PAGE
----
BERLIN (Reuters) - Leaders of German Chancellor Angela Merkel’s conservative party agreed on Sunday to pursue a “grand coalition” with the Social Democrats (SPD) to break the political deadlock in Europe’s biggest economy.
Merkel, whose fourth term was plunged into doubt a week ago when three-way coalition talks with the pro-business Free Democrats (FDP) and Greens collapsed, was handed a political lifeline by the SPD on Friday.
Under intense pressure to preserve stability and avoid new elections, the SPD reversed its position and agreed to talk to Merkel, raising the prospect of a new grand coalition, which has ruled for the past four years, or a minority government.
“We have the firm intention of having an effective government,” Daniel Guenther, conservative premier of the state of Schleswig Holstein, told reporters after a four-hour meeting of leading members of Merkel’s Christian Democrats (CDU).
“We firmly believe that this is not a minority government but that it is an alliance with a parliamentary majority. That is a grand coalition,” he said.
The meeting came after the conservative state premier of Bavaria threw his weight behind a new right-left tie-up.
“An alliance of the conservatives and SPD is the best option for Germany - better anyway than a coalition with the Free Democrats and Greens, new elections or a minority government,” Horst Seehofer, head of the Bavarian CSU, told Bild am Sonntag.
An Emnid poll also showed on Sunday that 52 percent of Germans backed a grand coalition.
Several European leaders have emphasised the importance of getting a stable German government in place quickly so the bloc can discuss its future, including proposals by French President Emmanuel Macron on euro zone reforms and Brexit.
Merkel, who made clear on Saturday she would pursue a grand coalition, says that an acting government under her leadership can do business until a new coalition is formed.
The youth wing of Merkel’s conservatives raised pressure on the parties to get a deal done by Christmas, saying if there was no deal, the conservatives should opt for a minority government.
In an indication, however, that the process will take time, the CDU agreed on Sunday evening to delay a conference in mid-December that had been due to vote on the three-way coalition.
The SPD premier of the state of Lower Saxony said he feared there was no way a decision would be reached this year. “It is a long path for the SPD,” said Stephan Weil on ARD television.
Merkel is against going down the route of a minority government because of its inherent instability, but pundits have said one possibility is for the conservatives and Greens to form a minority government with informal SPD support. The Greens have said they are open to a minority government.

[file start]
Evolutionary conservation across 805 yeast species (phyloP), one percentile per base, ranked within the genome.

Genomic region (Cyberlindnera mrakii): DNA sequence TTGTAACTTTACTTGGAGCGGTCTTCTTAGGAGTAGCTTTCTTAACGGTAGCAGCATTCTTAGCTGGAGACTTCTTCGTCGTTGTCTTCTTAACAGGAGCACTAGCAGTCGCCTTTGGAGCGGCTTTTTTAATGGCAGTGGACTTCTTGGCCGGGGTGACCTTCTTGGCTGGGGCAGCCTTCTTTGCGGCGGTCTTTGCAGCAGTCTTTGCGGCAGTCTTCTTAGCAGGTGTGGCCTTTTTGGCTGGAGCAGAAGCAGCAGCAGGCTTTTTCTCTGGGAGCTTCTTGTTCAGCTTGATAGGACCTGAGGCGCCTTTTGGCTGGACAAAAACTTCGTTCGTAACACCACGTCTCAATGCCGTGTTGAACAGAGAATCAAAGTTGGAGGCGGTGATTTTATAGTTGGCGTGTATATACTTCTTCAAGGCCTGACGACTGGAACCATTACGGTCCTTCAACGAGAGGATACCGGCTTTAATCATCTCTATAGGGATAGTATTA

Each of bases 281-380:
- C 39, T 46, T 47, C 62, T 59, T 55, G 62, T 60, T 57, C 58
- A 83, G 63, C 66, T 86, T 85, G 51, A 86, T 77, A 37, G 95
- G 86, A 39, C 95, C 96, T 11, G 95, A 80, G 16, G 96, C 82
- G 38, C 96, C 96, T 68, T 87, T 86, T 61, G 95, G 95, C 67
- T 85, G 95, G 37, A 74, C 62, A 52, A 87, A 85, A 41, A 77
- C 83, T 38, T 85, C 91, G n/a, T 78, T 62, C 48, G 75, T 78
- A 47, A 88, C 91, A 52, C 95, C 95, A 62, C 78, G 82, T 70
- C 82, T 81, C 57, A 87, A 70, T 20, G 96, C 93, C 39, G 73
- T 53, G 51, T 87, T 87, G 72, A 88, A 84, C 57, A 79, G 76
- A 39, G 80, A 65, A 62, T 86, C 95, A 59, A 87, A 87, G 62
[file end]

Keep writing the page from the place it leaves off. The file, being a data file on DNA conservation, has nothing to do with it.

Even before any talks get under way, the two blocs have started to spar over policy priorities.
Merkel, whose conservatives won most parliamentary seats in a Sept. 24 vote but bled support to the far right, has said she wants to maintain sound finances in Germany, cut some taxes and invest in digital infrastructure.
She has to keep Bavaria’s CSU on board by sticking to a tougher migrant policy that may also help win back conservatives who switched to the far-right Alternative for Germany (AfD).
The SPD needs a platform for its policies after its poorest election showing since 1933. Leading SPD figures have outlined conditions including investment in education and homes, changes in health insurance and no cap on asylum seekers.
Most experts believe the SPD has the stronger hand and several prominent economists said they expected the SPD to wield significant influence in a new grand coalition.
“If there is a grand coalition or even if there is toleration (of a minority government) I would expect more emphasis on the SPD’s programme,” Clemens Fuest, president of the Ifo institute, told business newspaper Handelsblatt.
That would mean higher state spending and smaller tax cuts than would have been agreed with other potential partners.
The SPD is divided, with some members arguing that a grand coalition has had its day.
The SPD premier of the state of Rhineland Palatinate, Malu Dreyer, said she preferred the idea of the SPD “tolerating” a minority government over a grand coalition, making clear that the party would not agree to a deal at any price.
Reporting by Andreas Rinke and Madeline Chambers; Editing by David Goodman and Peter Cooney
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